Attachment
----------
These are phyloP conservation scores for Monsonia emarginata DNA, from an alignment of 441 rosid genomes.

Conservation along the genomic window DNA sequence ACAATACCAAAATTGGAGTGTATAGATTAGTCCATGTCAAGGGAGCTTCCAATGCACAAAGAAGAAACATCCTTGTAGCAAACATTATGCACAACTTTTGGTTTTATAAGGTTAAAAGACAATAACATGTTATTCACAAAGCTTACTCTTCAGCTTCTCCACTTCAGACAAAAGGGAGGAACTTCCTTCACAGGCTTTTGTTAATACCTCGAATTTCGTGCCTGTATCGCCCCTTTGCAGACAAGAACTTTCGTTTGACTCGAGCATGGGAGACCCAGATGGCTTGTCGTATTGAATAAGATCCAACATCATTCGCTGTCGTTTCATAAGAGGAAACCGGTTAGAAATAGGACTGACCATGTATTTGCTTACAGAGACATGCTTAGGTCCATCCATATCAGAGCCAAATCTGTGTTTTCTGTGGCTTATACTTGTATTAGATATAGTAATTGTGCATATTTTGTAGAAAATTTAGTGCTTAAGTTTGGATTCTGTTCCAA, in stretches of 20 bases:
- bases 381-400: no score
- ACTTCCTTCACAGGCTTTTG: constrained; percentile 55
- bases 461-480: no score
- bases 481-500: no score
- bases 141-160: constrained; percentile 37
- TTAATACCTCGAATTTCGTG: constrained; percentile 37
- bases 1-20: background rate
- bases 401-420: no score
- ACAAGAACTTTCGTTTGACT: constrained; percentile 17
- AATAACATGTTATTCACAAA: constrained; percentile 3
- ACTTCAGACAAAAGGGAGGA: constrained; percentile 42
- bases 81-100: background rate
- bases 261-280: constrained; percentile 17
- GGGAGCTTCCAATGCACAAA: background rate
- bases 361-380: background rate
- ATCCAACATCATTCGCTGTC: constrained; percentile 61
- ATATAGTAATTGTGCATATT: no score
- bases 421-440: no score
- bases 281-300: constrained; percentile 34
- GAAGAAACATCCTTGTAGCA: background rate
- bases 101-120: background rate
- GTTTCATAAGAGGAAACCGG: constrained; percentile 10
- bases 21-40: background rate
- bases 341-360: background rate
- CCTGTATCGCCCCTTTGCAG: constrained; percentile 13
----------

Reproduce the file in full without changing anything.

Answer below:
These are phyloP conservation scores for Monsonia emarginata DNA, from an alignment of 441 rosid genomes.

Conservation along the genomic window DNA sequence ACAATACCAAAATTGGAGTGTATAGATTAGTCCATGTCAAGGGAGCTTCCAATGCACAAAGAAGAAACATCCTTGTAGCAAACATTATGCACAACTTTTGGTTTTATAAGGTTAAAAGACAATAACATGTTATTCACAAAGCTTACTCTTCAGCTTCTCCACTTCAGACAAAAGGGAGGAACTTCCTTCACAGGCTTTTGTTAATACCTCGAATTTCGTGCCTGTATCGCCCCTTTGCAGACAAGAACTTTCGTTTGACTCGAGCATGGGAGACCCAGATGGCTTGTCGTATTGAATAAGATCCAACATCATTCGCTGTCGTTTCATAAGAGGAAACCGGTTAGAAATAGGACTGACCATGTATTTGCTTACAGAGACATGCTTAGGTCCATCCATATCAGAGCCAAATCTGTGTTTTCTGTGGCTTATACTTGTATTAGATATAGTAATTGTGCATATTTTGTAGAAAATTTAGTGCTTAAGTTTGGATTCTGTTCCAA, in stretches of 20 bases:
- bases 381-400: no score
- ACTTCCTTCACAGGCTTTTG: constrained; percentile 55
- bases 461-480: no score
- bases 481-500: no score
- bases 141-160: constrained; percentile 37
- TTAATACCTCGAATTTCGTG: constrained; percentile 37
- bases 1-20: background rate
- bases 401-420: no score
- ACAAGAACTTTCGTTTGACT: constrained; percentile 17
- AATAACATGTTATTCACAAA: constrained; percentile 3
- ACTTCAGACAAAAGGGAGGA: constrained; percentile 42
- bases 81-100: background rate
- bases 261-280: constrained; percentile 17
- GGGAGCTTCCAATGCACAAA: background rate
- bases 361-380: background rate
- ATCCAACATCATTCGCTGTC: constrained; percentile 61
- ATATAGTAATTGTGCATATT: no score
- bases 421-440: no score
- bases 281-300: constrained; percentile 34
- GAAGAAACATCCTTGTAGCA: background rate
- bases 101-120: background rate
- GTTTCATAAGAGGAAACCGG: constrained; percentile 10
- bases 21-40: background rate
- bases 341-360: background rate
- CCTGTATCGCCCCTTTGCAG: constrained; percentile 13